“Cultural heritage in the form of ancient pots, arrowheads, clothing, seeds, and evidence of lives well lived are as inseparable from Bears Ears as the air we breathe at this moment. Today, children learn and sustain from their parents and elders the songs, traditions, and ceremonies that have been passed down from generation to generation at Bears Ears. This is a place that must be protected in perpetuity for every American and every child of the world.”

—Interior Secretary Deb Haaland’s remarks on the restoration of Bears Ears National Monument,
Oct. 8, 2021

Stage Set for Bears Ears Land Exchange

By law, President Biden’s restoration of Bears Ears National Monument affected only the federal public lands within the monument’s exterior boundaries. Nestled within those boundaries are roughly 113,000 acres of scattered land Utah received at statehood to help fund state schools and institutions. Today, these so-called “state trust lands” are managed by the Utah School and Institutional Trust Lands Administration (SITLA).

Biden’s Bears Ears proclamation directs Interior Secretary Deb Haaland to “explore entering into a memorandum of understanding with the State of Utah that would set forth terms . . . for an exchange of lands owned by the State of Utah and administered by [SITLA] within the boundary of the monument for land of approximately equal value managed by BLM outside” the monument.

There is precedent for this kind of an exchange. Two years after President Clinton established Grand Staircase-Escalante National Monument, Congress passed the “Utah Schools and Land Exchange Act of 1998” which exchanged out all SITLA-managed lands from the monument (and other scattered holdings) for federal lands elsewhere in Utah and also gave the state a $50 million check for its trouble. The 1998 Act was widely heralded as a milestone for Utah’s trust lands program.

We’re looking forward to working with SITLA, the BLM, and the Interior Department to get this land exchange started and then promptly across the finish line.

What Comes Next?

In many ways, our hardest work lies ahead. We must make sure that the BLM’s management of Grand Staircase-Escalante and Bears Ears respects and fulfills the promise of Biden’s proclamations. There will be new management plans, but not for at least 18 to 24 months. Meanwhile, Trump’s wretched management plans remain in effect and will inevitably conflict with Biden’s new standards.

We will be watching several things in particular. First, the proclamation directs the BLM to meaningfully involve Native American Tribes from the outset, with a particular emphasis on Bears Ears. We will encourage the BLM to deliver on this commitment. Second, we will try to ensure that the new plans close the door on largescale vegetation removal through mechanical treatments like “chaining” and that the BLM only uses native seeds when it rehabilitates lands from wildfire. Third, we will work to reduce the miles of streambeds, two-tracks, and cow paths in Bears Ears that are open to motorized travel in the agency’s new travel plan. That should reduce vandalism and looting.

Finally, the BLM—working closely with Native American Tribes, state and local governments and non-profits—must tackle increasing visitation and its impacts. If you’ve been to either monument recently you know that some of the most popular places are literally being loved to death: defacement or damage to irreplaceable cultural sites, sprawling informal campsites with toilet paper in the bushes, and a maze of user-created trails (hiking and biking as well as motorized)—sometimes all in the same place.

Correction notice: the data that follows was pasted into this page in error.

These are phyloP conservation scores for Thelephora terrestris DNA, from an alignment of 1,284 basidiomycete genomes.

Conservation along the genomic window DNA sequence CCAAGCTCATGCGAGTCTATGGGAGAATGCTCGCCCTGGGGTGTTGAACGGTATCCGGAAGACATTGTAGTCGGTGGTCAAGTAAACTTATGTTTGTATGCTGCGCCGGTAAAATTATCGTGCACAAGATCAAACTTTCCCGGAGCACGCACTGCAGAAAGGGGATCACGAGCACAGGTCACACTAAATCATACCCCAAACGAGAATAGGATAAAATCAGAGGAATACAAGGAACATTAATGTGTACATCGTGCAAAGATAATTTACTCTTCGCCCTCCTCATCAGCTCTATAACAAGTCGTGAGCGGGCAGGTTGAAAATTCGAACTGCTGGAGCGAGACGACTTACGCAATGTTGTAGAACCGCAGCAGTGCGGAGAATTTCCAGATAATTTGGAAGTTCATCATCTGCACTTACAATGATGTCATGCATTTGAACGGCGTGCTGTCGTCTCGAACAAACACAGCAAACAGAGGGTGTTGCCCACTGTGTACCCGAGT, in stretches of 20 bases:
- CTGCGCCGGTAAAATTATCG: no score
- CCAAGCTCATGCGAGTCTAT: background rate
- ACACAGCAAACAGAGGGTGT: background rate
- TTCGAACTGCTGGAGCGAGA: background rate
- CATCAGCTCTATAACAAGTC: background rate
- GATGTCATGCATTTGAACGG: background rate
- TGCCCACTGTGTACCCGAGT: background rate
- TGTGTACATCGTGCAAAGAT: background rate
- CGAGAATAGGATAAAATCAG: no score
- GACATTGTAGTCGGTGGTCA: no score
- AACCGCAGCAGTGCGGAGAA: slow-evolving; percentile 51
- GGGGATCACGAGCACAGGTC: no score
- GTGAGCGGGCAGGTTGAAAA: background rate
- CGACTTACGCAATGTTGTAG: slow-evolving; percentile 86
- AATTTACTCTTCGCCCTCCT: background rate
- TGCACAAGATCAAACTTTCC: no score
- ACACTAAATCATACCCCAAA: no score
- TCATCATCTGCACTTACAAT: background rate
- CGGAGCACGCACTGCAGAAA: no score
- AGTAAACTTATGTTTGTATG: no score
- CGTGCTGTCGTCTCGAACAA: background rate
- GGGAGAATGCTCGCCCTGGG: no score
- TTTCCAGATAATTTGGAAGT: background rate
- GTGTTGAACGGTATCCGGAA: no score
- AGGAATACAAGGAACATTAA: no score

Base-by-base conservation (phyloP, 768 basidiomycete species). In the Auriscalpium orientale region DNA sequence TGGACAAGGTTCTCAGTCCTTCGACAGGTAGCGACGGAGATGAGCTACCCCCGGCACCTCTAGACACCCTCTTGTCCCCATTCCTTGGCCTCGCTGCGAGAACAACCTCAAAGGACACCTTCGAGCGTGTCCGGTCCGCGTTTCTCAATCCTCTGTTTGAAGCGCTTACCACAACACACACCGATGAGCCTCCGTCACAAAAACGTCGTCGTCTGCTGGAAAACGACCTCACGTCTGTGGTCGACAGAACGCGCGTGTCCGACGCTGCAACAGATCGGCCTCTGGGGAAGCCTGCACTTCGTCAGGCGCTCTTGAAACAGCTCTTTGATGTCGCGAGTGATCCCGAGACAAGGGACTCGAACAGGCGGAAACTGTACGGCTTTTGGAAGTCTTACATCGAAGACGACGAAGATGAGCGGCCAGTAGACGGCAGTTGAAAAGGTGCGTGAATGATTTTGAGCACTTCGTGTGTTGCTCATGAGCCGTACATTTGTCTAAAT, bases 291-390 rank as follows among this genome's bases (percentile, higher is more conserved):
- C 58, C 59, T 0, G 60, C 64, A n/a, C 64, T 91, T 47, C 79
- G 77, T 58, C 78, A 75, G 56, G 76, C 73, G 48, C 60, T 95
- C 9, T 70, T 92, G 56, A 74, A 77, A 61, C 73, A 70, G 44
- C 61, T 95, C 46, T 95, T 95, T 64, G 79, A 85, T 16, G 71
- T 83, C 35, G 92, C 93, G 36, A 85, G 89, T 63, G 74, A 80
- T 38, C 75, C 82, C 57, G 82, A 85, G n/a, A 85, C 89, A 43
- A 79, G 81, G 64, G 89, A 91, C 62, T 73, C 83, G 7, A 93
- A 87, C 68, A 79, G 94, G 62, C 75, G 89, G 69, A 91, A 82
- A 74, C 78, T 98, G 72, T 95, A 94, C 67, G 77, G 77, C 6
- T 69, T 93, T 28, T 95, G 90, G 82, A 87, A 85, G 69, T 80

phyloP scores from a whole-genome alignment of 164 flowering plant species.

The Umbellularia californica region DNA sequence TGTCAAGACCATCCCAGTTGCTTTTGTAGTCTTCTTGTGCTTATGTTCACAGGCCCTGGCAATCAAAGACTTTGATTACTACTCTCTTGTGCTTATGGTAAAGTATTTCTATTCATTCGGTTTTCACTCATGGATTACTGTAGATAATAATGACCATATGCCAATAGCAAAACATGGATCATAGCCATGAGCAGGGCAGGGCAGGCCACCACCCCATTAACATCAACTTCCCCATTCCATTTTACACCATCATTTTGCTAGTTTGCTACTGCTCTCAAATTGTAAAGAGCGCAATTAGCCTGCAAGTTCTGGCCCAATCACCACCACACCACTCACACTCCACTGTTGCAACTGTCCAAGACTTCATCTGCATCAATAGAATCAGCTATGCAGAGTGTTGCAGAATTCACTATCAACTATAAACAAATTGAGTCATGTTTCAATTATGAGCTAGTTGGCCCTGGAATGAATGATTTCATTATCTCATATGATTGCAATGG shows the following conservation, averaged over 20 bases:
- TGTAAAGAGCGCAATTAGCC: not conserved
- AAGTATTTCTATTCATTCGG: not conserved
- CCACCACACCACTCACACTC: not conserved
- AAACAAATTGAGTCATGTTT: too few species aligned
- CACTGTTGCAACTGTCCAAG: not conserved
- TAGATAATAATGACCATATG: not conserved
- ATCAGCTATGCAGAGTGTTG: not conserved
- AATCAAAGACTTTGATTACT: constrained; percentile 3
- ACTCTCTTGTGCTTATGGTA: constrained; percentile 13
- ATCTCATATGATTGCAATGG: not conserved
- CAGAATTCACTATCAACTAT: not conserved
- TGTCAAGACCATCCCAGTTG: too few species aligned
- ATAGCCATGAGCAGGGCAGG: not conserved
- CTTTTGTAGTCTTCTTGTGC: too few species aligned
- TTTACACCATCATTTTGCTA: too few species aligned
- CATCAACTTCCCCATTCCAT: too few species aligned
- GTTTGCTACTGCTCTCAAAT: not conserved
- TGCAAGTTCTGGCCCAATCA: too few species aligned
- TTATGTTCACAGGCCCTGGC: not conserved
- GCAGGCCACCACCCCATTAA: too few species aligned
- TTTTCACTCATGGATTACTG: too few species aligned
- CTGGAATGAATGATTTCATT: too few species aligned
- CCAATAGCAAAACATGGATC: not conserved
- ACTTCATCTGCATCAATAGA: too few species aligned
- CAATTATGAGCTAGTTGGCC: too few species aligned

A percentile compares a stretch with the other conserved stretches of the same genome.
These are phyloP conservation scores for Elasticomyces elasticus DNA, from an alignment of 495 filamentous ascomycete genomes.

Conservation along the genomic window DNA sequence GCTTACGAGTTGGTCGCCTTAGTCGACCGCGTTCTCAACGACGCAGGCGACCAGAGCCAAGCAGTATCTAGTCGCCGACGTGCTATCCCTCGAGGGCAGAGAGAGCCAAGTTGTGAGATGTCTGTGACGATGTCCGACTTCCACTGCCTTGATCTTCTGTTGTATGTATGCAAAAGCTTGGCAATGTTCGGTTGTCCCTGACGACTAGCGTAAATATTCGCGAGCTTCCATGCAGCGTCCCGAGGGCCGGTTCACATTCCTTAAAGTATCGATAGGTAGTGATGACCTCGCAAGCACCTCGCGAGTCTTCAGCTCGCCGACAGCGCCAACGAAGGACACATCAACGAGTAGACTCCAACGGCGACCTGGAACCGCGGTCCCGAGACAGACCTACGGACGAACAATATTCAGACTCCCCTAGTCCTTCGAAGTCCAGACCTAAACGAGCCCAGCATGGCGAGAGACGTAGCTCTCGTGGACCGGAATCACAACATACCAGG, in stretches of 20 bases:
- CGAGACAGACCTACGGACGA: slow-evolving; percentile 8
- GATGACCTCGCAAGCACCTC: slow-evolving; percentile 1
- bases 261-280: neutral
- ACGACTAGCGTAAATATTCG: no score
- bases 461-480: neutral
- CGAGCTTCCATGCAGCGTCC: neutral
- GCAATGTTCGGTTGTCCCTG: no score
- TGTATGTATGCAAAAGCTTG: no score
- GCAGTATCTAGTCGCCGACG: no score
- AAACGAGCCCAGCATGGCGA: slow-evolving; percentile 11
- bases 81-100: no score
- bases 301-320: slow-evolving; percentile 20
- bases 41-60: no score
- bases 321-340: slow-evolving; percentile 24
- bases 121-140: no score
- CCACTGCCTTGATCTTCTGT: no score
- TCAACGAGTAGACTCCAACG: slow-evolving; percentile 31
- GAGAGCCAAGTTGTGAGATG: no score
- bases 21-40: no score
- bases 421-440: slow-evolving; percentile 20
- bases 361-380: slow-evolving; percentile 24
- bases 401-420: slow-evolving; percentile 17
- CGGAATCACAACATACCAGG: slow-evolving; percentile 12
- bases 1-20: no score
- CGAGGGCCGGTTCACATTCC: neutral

Litigation on the Horizon

To no one’s very great surprise, the state of Utah and others have made clear they intend to sue President Biden over establishment of Grand Staircase-Escalante and Bears Ears National Monuments. As the governor is surely aware, no court has overturned a president’s use of his authority under the Antiquities Act to create national monuments. Courts have rejected claims that monuments are “too big,” as well as the argument that protecting objects such as ecosystems and geology is outside the scope of the act. Utah and others tried this same approach regarding President Clinton’s establishment of Grand Staircase in 1996—and lost.

And yet it appears a virtual certainty that Utah will soon file suit. In mid-October, the state issued a “Request for Proposal to Provide Legal Services to Assist the Office of the Attorney General” to challenge Biden’s proclamation, meaning it is soliciting bids from private law firms (that will be paid by Utah taxpayers) to pursue these cases. It’s hard to imagine the total bill for this fool’s errand will be less than $10 million dollars.

That’s $10 million dollars Utah won’t spend on stewardship projects, highlighting for visitors how to respectfully appreciate fragile cultural sites and fossils, $10 million it won’t spend to support local communities and partners as they work to make the most out of the monument designations, and $10 million dollars that it will fritter away at the behest of a few insular politicians whose views are out of touch with the majority of Utahns. Disappointing, to say the least.

The Work Goes On

When President Biden finished signing the proclamations we felt a deep sense of elation and gratitude and enjoyed an afternoon of celebration. In the coming months there will be much work to do and we’ll be calling on SUWA members early and often to make sure the BLM gets it right and manages Grand Staircase-Escalante and Bears Ears as the crown jewels they clearly are.

—Steve Bloch

(From Redrock Wilderness newsletter, Autumn/Winter 2021 issue)